March 12, 2015

Writing to Learn in the Science Classroom

by Heather Falconer

Education in the United States, particularly in the K through 12 arena, has been a hotbed of public debate in the last decade, heating up more recently in controversies surrounding Common Core. While few would argue that critical thinking skills need to be a focus in education, how one goes about teaching critical thinking has as many answers as a porcupine has quills. What does it mean to “think critically”? Do we have to stop teaching content in order to teach process? What role does interdisciplinary methodology play?

For nearly half a century, the Writing Across the Curriculum (WAC) movement has been showing just how effective interdisciplinary methodology can be. By employing writing activities within the classroom, students are made aware of the multitude ways in which writing is used in their lives – both within and outside of their education.  As Lee Odell has articulated, “writing can help both students and teachers better understand the ways of knowing that are important in a particular academic context.”[1] It is both a means of articulating existing ideas and a “process of formulating those ideas, constructing meaning, discovering what one wishes to say.” This process of discovery is “guided, in part, by the ways of knowing – thinking strategies that can be made conscious and can influence a writer’s (or reader’s) reflection on the subject matter at hand.”

One of our crucial roles as educators is that we teach our students how to make meaning in the world. Not just in their discipline, but in everyday situations. Too many students approach learning as a practice of memorization, not application, which means that they do not always know how to learn autonomously. This is true both in terms of motivation – learning information or writing to satisfy a teacher or requirement instead of learning for knowledge’s sake – as well as in practical actions (e.g. where to find appropriate resources to learn about a subject that interests them). This contributes to misconceptions regarding the creation of knowledge, particularly in empirical fields.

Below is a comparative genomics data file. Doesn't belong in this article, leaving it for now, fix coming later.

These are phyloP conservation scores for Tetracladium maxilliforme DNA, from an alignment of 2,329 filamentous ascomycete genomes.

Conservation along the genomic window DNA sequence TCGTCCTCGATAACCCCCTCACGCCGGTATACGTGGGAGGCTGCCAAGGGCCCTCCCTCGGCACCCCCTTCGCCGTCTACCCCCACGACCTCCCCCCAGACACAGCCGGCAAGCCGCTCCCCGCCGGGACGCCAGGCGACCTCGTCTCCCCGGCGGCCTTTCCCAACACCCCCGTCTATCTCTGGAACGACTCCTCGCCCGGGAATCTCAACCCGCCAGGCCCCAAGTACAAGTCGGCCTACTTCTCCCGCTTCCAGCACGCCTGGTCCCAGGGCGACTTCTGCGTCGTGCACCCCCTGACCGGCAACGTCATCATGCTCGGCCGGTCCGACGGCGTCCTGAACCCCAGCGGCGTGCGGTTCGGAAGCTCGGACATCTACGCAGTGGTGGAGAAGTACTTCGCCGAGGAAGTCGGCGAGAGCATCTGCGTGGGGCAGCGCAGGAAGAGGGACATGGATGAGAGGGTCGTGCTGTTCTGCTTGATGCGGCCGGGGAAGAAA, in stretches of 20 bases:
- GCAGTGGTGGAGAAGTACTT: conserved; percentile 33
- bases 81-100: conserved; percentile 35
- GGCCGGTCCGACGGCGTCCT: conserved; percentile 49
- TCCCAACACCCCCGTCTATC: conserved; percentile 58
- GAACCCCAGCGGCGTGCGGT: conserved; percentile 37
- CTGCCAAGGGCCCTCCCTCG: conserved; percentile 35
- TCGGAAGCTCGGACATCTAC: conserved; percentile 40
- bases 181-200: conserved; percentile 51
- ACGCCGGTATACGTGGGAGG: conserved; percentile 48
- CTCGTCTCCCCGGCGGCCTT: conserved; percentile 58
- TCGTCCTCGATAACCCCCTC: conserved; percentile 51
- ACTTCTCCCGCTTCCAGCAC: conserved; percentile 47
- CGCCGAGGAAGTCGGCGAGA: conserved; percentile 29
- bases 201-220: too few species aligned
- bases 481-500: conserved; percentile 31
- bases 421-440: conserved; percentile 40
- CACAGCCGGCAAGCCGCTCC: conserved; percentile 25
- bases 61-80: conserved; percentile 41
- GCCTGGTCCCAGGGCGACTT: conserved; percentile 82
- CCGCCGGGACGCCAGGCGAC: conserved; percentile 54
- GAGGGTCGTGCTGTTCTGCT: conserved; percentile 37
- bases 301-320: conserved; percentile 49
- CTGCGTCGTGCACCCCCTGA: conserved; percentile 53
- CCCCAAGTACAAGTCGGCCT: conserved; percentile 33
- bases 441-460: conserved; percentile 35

Writing-to-learn (WTL) activities can greatly enhance student learning and do not have to take up much classroom time, any grading time, or detract from content. In fact, as has been shown in numerous studies, WTL activities increase content knowledge retention and application. Utilizing WTL activities can also help build metacognitive awareness in students by helping them realize how they approach problem solving and reasoning.

But what does it look like? Drawing on some of the resources listed at the end of this post, here are some example WTL activities:

  • Microthemes: A very effective tool for use in a STEM classroom is the microtheme. These tend to be short writing assignments (500 words or less) that students can do either in class or as a short homework assignment. Some microtheme examples include: asking students to write a 200 word synopsis of a journal article; providing students with a contradictory proposition (e.g. “Random diversification (is/is not) more reliable than selective diversification”) and having them choose an angle and defend it; or providing students with a dataset and asking them to uncover a thesis or general statement that gives meaning to the data.[2]